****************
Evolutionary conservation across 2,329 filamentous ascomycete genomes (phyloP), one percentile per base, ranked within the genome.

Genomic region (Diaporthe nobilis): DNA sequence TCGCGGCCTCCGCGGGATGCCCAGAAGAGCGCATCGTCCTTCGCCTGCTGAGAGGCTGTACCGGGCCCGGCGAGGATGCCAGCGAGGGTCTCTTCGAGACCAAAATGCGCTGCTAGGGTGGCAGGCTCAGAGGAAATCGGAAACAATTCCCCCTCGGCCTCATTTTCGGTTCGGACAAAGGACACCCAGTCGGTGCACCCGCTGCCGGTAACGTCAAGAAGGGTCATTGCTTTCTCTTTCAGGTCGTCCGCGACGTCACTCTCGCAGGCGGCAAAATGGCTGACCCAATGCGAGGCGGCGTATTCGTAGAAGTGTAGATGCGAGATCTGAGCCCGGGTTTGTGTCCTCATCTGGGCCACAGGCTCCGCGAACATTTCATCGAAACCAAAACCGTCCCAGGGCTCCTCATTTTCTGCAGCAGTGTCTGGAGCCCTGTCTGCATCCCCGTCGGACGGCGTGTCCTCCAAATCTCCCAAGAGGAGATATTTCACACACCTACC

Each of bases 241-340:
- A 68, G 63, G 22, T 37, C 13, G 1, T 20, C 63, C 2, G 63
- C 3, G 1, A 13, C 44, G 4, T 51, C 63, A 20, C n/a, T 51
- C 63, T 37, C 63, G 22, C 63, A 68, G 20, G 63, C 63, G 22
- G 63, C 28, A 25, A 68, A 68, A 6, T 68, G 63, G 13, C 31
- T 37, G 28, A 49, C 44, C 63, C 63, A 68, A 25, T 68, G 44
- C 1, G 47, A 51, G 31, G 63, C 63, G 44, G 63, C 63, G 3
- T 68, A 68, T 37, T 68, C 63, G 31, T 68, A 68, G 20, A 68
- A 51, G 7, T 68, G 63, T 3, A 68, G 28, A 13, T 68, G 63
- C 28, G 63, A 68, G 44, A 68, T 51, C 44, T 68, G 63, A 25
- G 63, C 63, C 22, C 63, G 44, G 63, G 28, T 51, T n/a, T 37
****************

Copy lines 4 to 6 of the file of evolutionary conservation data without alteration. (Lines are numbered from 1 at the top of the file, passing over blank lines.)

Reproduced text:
- A 68, G 63, G 22, T 37, C 13, G 1, T 20, C 63, C 2, G 63
- C 3, G 1, A 13, C 44, G 4, T 51, C 63, A 20, C n/a, T 51
- C 63, T 37, C 63, G 22, C 63, A 68, G 20, G 63, C 63, G 22